Back Story as Way of Introduction
While on one of many journeys in our efforts to help our son heal from autism, we found ourselves in the Washington. D.C. area to visit Dr. Stanley Greenspan, a child psychiatrist who.specialized in autism. While walking to his office, we came upon the cast and crew of the TV show, The West Wing. Actor Bradley Whitford was filming a cab scene. Sam ran over to the actor and said, “I know you. You’re on The West Wing,” and then he promptly averted his eyes. Mr. Whitford graciously got down on his haunches and aligned his eye contact with our son’s averted gaze, making visual contact with him. I noticed his focused connection, thinking that he must know a child with autism. Sam and the actor had a brief interchange, we took a picture, and off we went to the doctor.
After that, every time we watched the show, Sam would chant: “Bradley Whitford, he’s our man. If he can’t do it no one can. Bradley Whitford, Sis boom bah, Bradley Whitford, rah rah rah!” It became a new Sam ritual to do the chant whenever the show came on—one of Sam’s many rituals, as rituals and sameness are big things with kids with autism.
Fast forward thirteen months, we were back in D.C. for a follow-up appointment. The West Wing crew, which apparently only went to D.C. twice a year for location shots, was there again. I said to Sam, “Okay, kiddo, what’ll it be: The Capitol Building or Bradley Whitford?” Hands down, it was the familiar.
We stood out in below-freeing weather, waiting. I told the guard who Sam was waiting for and when Bradley emerged, the guard said, “Mr. Whitford, I have a little boy waiting here for you.” The crowd parted like the Red Sea and we ended up meeting the actor again. He remembered Sam from the time before and asked us, “Do you live around here?” I said, “No, we live in Oakland, California,” explaining that we were here again for a doctor’s appointment with an autism specialist. He said, “Wow! What are the odds?” Then, he told me that he and his wife were attending an autism fundraiser in our area the next month and invited Sam’s dad and I to be their guests. He gave me the number of his assistant to make the arrangements.
Up to that point, my husband and I had only gone on two or threes date since Sam’s diagnosis. With every cent we had going into therapies, dating was not in the budget. But we jumped on this and a friend came over to watch Sam. For once, we wouldn’t be splitting the usual PB&J alone on the front porch and calling it a night out.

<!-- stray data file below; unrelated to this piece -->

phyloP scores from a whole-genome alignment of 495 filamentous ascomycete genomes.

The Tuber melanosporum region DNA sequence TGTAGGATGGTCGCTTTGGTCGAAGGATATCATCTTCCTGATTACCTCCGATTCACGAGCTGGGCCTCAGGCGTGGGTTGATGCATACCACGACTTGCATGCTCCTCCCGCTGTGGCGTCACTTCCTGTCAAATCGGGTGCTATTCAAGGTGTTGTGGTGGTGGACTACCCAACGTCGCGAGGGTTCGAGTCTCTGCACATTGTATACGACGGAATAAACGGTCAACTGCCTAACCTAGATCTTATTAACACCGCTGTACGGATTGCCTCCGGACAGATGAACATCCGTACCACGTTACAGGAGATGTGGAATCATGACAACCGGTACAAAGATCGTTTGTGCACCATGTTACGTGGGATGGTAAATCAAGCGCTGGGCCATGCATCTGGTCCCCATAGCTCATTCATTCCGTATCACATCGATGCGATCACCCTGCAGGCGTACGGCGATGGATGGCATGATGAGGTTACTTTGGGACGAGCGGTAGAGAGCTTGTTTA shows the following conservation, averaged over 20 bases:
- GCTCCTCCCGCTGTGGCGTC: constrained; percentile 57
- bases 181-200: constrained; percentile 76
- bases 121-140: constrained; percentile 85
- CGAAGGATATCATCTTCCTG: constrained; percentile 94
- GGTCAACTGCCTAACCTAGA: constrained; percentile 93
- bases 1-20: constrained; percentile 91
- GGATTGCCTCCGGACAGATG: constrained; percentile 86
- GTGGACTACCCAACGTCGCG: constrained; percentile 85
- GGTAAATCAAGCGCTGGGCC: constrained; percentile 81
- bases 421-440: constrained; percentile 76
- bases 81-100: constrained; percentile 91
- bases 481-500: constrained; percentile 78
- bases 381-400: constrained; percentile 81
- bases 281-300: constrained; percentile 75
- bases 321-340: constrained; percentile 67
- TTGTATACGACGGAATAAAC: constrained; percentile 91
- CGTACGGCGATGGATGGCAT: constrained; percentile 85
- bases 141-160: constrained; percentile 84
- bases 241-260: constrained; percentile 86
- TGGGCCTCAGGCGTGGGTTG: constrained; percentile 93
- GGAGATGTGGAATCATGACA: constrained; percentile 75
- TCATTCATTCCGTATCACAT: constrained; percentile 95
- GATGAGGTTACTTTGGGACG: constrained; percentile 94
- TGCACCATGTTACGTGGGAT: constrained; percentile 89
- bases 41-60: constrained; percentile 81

At the event, I shared with Brad my experience of Sam going from a normally progressing boy to his regression into autism after a routine childhood vaccine, something I had learned not to talk much about publicly due to the McCarthy-like vilification towards people who are perceived as “anti-vaccine.” Brad responded by saying that his children’s pediatrician had told him, “Not vaccinating is a form of child abuse.” There you go. In that moment, the story in this bool (a fictionalized version of what we, as many families, have experienced) flashed through my brain. I went home and wrote it as a screenplay in nine days. I pitched it to HBO, but they said, “Oh, we’ve already done autism with Temple.” Really? But, I didn’t pursue it further. That was 2002, fourteen years ago. I was too involved in saving my son to pursue it further, at that point.
Know this. There is no such thing as “SIDS”. It’s like calling vaccine injury “Autism”. “SIDS” is vaccine injury. Healthy babies don’t just die. There may be a tiny percentage of those with underlying conditions who just die, but certainly NOT the enormous number of babies dying suddenly after being vaccinated recently and the doctors merely calling it “SIDS”.
It’s like this epidemic of elderly patients or even adults and children who go in the hospital with pneumonia and develop complications and die. They didn’t die from pneumonia or those complications, most of them were recently vaccinated and died from complications from VACCINE INJURY.
The Pittsburgh Penguins announced Sunday that Crosby, their second-leading scorer, was the 13th NHL player to be diagnosed with the virus. The two-time MVP was held out of weekend games against the Calgary Flames and the Columbus Blue Jackets as a precaution. The 27-year-old had developed significant swelling to the right side of his face.
The team originally believed that the swelling was related to a salivary gland injury that Crosby sustained in a Nov. 29 matchup against the Carolina Hurricanes.
A new analysis of Franklin Delano Roosevelt’s symptoms suggests he might not have been stricken by polio but by Guillain-Barré syndrome.
In 1921, at the beginning of his political career, Roosevelt became feverish and developed paralysis, which started in his legs and moved up to his neck. Although he recovered partially, he remained permanently wheelchair-bound.